Constable William Davis

William was eight years old when the first hostilities broke out between the British and the Boers in 1880 as the Scramble for Africa was underway. At the time he was walking a mile or so over the fields to a very small school near the Bonet river at Cloonaquin. There he heard stories of the ‘valiant’ efforts of the British and their soldiers to ‘civilise’ Africa. The school was funded by a local landlord, John LaTouche for his Protestant tenants.

Two members of the South African Constabulary set up in 1900.

The Boers won the initial encounter setting up the South African Republic and the Orange River Colony.  Almost twenty years later conflict broke out again over the same territories in what became known as “The Boer War”. This time the outcome was different, the British won, and William would play a part in the establishment of the new colonies.

After his bothers Robert and James joined the army William spent the next fifteen years living and working on the farm at Boggaun with his father, James, his remaining brothers Alex and Richard and his sister, Mary Jane.  What prompted him to leave after this time? There had been adverts in the local newspapers recruiting for the South African Constabulary (SAC) with the promise of assisted settlement for those who wished to stay after their term was over. Recruitment to Irish-based regiments had stopped at the time due to fears of rebellion in Ireland; a concern that the Irish would take an example from the defiant Boers. Given that there had been a number of difficult years with low farm incomes, coupled with the family’s unease at the Nationalist campaign for change and the growing clamour for Home Rule, perhaps William was drawn by the opportunity of a life elsewhere; as had many others before him from the Boggaun farm.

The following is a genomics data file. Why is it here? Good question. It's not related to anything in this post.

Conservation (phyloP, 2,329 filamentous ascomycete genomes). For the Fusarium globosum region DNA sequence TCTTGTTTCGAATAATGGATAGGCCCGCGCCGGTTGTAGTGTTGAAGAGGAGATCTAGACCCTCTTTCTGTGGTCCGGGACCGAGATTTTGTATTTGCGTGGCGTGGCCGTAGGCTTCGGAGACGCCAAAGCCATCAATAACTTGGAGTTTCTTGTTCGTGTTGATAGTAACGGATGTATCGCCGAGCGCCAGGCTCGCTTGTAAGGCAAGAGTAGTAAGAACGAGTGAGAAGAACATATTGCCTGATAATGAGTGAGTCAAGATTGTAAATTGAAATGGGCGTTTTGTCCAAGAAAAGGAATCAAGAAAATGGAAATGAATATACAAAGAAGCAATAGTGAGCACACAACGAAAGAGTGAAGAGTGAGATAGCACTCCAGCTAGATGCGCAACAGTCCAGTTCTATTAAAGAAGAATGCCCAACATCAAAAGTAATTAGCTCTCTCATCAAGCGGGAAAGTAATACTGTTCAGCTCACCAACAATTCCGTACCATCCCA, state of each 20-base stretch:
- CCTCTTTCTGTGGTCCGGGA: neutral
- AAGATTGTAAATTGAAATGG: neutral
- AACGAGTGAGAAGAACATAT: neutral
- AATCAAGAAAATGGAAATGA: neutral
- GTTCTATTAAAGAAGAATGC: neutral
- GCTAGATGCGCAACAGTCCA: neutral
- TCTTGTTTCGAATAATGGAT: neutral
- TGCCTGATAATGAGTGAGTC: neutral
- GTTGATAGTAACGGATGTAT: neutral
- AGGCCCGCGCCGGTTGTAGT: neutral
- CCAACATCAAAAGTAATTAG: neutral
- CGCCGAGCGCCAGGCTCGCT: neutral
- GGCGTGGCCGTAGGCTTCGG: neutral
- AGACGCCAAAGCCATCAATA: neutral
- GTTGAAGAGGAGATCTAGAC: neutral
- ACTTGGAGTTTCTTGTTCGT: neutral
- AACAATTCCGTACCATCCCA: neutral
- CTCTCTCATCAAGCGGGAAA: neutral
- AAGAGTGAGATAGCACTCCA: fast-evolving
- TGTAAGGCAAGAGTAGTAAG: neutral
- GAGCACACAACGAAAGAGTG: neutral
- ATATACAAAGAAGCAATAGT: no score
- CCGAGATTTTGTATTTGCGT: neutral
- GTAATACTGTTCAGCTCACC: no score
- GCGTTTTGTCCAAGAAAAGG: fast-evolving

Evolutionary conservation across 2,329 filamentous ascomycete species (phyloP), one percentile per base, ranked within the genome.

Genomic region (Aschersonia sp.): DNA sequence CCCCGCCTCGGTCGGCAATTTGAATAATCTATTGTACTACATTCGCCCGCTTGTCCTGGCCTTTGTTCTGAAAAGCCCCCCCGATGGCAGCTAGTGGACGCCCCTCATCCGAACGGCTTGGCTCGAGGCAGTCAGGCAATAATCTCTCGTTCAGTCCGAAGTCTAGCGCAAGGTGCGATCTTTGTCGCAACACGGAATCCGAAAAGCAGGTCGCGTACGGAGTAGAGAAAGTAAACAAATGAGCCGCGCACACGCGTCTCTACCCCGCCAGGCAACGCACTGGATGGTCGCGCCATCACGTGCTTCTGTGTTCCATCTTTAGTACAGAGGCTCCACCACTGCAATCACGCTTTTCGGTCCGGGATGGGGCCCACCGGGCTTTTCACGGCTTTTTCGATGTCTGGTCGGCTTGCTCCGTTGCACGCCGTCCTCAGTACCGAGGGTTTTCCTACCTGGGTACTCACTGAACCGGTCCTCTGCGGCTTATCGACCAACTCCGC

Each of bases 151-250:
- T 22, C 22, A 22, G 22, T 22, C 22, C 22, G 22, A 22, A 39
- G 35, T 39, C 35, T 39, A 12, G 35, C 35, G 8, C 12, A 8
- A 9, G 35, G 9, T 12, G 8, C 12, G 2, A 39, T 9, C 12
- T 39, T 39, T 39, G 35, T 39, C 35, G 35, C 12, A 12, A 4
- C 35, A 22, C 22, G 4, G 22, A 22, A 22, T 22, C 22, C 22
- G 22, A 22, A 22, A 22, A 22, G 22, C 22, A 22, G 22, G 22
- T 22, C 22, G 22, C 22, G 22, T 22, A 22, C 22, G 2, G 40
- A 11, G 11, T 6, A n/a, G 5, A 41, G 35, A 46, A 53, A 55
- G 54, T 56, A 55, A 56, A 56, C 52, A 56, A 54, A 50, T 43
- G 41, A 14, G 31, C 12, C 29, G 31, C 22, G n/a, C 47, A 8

Leaving behind the love of his life, perhaps with vows already made, William set off on the long journey by train across Ireland, down through England to Southampton where the assembled recruits boarded troop ships to South Africa.  The steamer had about 200 men, small by comparison to the larger and more frequent army ships, taking men, horses and heavy equipment to the southern Africa. The last batch of recruits for the South African Constabulary left England in June 1902, likely with William onboard. He arrived in Cape Town over two weeks later, the sea voyage initiating him to a new life with new friends. But he was ill-prepared for the experiences of Africa in the aftermath of the Boer War.

An advert placed in the Leinster Express in Mrach 1901.

When they landed in Cape Town the war had ended a few months earlier. The new recruits to Baden-Powell’s police force travelled for days northwards by train to the newly named Transvaal Colony. Conditions here were grim. Two years previous a “scorched earth” policy was instigated by Kitchener, a Kerry-born General, destroying food supplies, animals and crops, housing and infrastructure, and brought the various populations in the Boer colonies to their knees with starvation and desperation. Before Williams’s arrival the SAC recruits had been used as a military force to help defeat the Boer campaign of guerrilla warfare.

Concentration camps had been established by the army, one for Boers and one for Africans.  While the vast majority of the Boer men were sent overseas, some 27,000 women and children died in these camps, the vast majority under sixteen. Control of the camps was removed from the army in 1901 after a humanitarian outcry and political pressure at home.  Conditions improved in the Boer camps but not in those holding black Africans; however, it would be some decades before institutionalised apartheid was established.